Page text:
"What a bunch of leftist bull$hit!"
--sickntired (BW, News, "What State Are We In?," Jan. 5, 2011)
Kudos to E.J. Pettinger and Boise Weekly for producing a thoughtful and (more importantly) critical review of Stephen Knapp's "Social Commentary" at BAM (BW, First Thursday, "Site-Specifics," Jan. 5, 2011). More please.
--Ben Browne, Boise
I agree with you that mental-health services in Idaho have always been underfunded. However, I was worried that your "dud" given to the State Legislature for not funding a suicide hotline may leave the impression that there simply are not any hotline resources available (BW, Feature, "Spuds and Duds," Dec. 29, 2010). Idaho residents are welcome to use this number I give to my own clients as a psychologist: 1-800-564-2120. This is staffed 24 hours a day. Knowing how poorly Idaho funds mental-health services and education, I and my colleagues are also dedicated to offering the community frequent free presentations on topics such as parenting, couples relationships, anxiety and depression/suicide prevention. Visit jeffersonstreetcounseling.com for a calendar of events.
--Stephen H. Hill, Ph.D, PLLC, Jefferson Street Counseling and Consulting, Boise
What CIEDRA is Not
I enjoyed your "Spuds and Duds" article, but the items related to CIEDRA show that you apparently don't really understand the issues at all. CIEDRA has never been about "protection." As part of the SNRA, the Boulder-White Clouds are already protected permanently against development, mining, logging and motorized use off of the handful of designated and mapped roads and trails. Sens. Risch and Crapo withdrew their support of the bill not because they are weasels, but because they reacted to the concerned letters and phone calls of their constituents, and because they listened to the congressional testimony on the bill. During this congressional testimony, the main proponents of CIEDRA admitted that the only "protection" the bill would offer would be to close a handful of existing designated roads and trails, most of which have been in use for many decades and are considered to be quite valuable recreational resources.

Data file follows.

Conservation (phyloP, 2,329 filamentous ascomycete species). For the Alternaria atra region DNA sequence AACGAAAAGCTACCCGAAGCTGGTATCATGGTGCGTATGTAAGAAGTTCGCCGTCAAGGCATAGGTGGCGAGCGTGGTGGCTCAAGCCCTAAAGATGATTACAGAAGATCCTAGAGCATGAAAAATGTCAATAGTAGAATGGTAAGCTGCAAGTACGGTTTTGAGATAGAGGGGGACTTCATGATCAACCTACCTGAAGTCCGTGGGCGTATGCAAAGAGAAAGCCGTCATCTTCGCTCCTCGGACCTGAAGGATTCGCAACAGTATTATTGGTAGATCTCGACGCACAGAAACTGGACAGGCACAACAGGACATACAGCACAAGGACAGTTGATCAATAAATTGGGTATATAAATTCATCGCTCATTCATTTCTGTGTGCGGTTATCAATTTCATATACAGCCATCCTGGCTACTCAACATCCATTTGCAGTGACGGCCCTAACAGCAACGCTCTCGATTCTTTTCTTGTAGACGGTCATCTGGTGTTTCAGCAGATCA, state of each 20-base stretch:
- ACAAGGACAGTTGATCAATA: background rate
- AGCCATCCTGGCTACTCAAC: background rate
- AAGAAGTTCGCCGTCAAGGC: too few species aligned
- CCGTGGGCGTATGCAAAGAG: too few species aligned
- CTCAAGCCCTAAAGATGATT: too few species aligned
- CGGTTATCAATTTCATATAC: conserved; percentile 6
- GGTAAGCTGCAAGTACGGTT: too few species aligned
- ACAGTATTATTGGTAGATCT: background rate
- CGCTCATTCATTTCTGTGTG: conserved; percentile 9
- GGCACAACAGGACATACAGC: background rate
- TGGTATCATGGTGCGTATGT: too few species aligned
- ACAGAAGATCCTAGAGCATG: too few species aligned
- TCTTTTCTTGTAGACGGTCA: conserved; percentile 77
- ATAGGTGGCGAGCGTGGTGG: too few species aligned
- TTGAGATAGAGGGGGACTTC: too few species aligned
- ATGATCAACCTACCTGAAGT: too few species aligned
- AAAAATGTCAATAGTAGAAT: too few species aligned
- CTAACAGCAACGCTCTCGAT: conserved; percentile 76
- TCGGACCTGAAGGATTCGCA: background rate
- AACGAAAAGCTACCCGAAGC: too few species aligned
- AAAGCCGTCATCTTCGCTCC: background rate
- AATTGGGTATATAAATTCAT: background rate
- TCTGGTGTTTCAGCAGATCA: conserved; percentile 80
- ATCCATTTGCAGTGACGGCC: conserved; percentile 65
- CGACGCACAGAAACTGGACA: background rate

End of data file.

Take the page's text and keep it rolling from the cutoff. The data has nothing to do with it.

--Mark Weaver, Kuna
Big, Bad Money
What a shock and surprise to see the three full-page ads for Camel Snus in the Dec. 22, 2010, issue. For an alternative paper who claims its mission is to contribute to the well-being of the community, this certainly flies in the face of that. Snus is hardly harmless. Boise Weekly must be scraping the bottom looking for ad revenue. Looks to me like you've sold your souls to the devil. Tobacco companies spend $58 million a year in Idaho to advertise, and now I know where some of that moolah is going. Thank goodness there are a few other alternatives to news in Boise.
--Jean Calomeni, Boise
Mega Loads Bad Biz
ExxonMobil, the world's largest international corporation, has hired a Dutch company to transport 207 loads of Asian-made equipment bound for Canada across Idaho and Montana. They will also hire the state police to make sure American citizens give up their right to free-flowing travel on U.S. Highways and access to "public" turnouts along those highways.
Once Harvest Energy begins its 40-63 shipments, our police will be contracted to a foreign sovereign power. Harvest Energy is fully owned by the Korea National Oil Corporation, an arm of the Korean government.
Idaho Transportation Department records show that 247-270 shipments are already planned for 2011. Evidence grows that the megaload transports to Canada's tar sands will continue for at least the next 10 years.
The new high and wide transportation corridor now being developed will facilitate the export to Asia of billions of dollars worth of American manufacturing jobs. Idahoans and Montanans will subsidize international corporations and foreign governments with lost time at rolling roadblocks, taxes to repair damaged roadways, lost property values along the transportation corridor and our personal freedoms--and even our state police.
Welcome to the new plutocracy where wealth and power reign.
: --Linwood Laughy, Kooskia